Whisky Magazine Issue 41
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It takes some getting to but Scotland's most southern distillery is worth the effort. Even when it's silenced
After driving for some hours, I decided that the quickest way to get to Bladnoch is probably to fly to Belfast, hire a car, take the ferry back to Stranraer and potter along to the distillery – from which you'll deduce that Bladnoch isn't the sort of place you find by accident.
Yet that's what owner Raymond Armstrong will have you believe happened to him. Looking for a holiday house, so the story goes, he stumbled across the distillery and, finding it closed, snapped it up. Now, given that Raymond hails from the Emerald Isle, there might just be a touch of the blarney in there – though the guide will point out his holiday home as you tour round this most traditional of Lowland distilleries, so the story must be true.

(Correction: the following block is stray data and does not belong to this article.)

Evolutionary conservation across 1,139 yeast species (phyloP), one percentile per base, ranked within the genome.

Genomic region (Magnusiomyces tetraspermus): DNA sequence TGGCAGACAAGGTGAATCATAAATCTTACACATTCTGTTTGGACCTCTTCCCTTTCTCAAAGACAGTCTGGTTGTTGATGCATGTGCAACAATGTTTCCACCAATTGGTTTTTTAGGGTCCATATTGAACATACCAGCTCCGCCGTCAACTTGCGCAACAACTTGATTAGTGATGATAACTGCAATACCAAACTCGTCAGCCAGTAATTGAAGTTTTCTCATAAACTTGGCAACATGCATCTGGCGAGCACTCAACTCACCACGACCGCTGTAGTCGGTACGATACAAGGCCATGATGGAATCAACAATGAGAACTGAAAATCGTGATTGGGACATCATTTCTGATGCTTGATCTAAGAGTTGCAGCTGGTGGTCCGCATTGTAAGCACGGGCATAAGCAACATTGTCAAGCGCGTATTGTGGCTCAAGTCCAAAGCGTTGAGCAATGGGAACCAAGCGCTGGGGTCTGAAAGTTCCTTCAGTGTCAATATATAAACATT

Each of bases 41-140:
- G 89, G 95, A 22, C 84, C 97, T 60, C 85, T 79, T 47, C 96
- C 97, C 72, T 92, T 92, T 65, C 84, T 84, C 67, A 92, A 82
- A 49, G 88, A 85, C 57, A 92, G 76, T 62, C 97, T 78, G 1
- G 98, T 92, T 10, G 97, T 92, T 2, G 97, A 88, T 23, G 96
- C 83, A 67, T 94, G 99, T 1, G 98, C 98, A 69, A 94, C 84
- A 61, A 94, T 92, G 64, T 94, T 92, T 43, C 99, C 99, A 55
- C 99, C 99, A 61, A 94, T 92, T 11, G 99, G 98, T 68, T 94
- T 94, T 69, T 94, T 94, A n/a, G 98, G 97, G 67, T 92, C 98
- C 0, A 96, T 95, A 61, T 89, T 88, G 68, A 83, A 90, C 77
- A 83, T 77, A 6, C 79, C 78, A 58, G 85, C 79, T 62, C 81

So, where is this remarkable place exactly? Well, Bladnoch is Scotland's most southerly distillery, just a mile or so outside Wigtown, Scotland's answer to Hay-on-Wye. Find Dumfries on the map, go west, and if you hit the Irish Sea you've gone too far. This is a largely overlooked part of Scotland, a jumping off point for travellers heading for the Stranraer ferry, despite its considerable charms and ancient history.
Irish monks brought Christianity here, through the monastery at nearby Whithorn, so it's not too fanciful to imagine that distilling came with them. However, Bladnoch traces its history back only as far as 1818, when it was owned by the McClellands, a local farming family. By 1911, it was an Irish concern though it continued to change hands ri...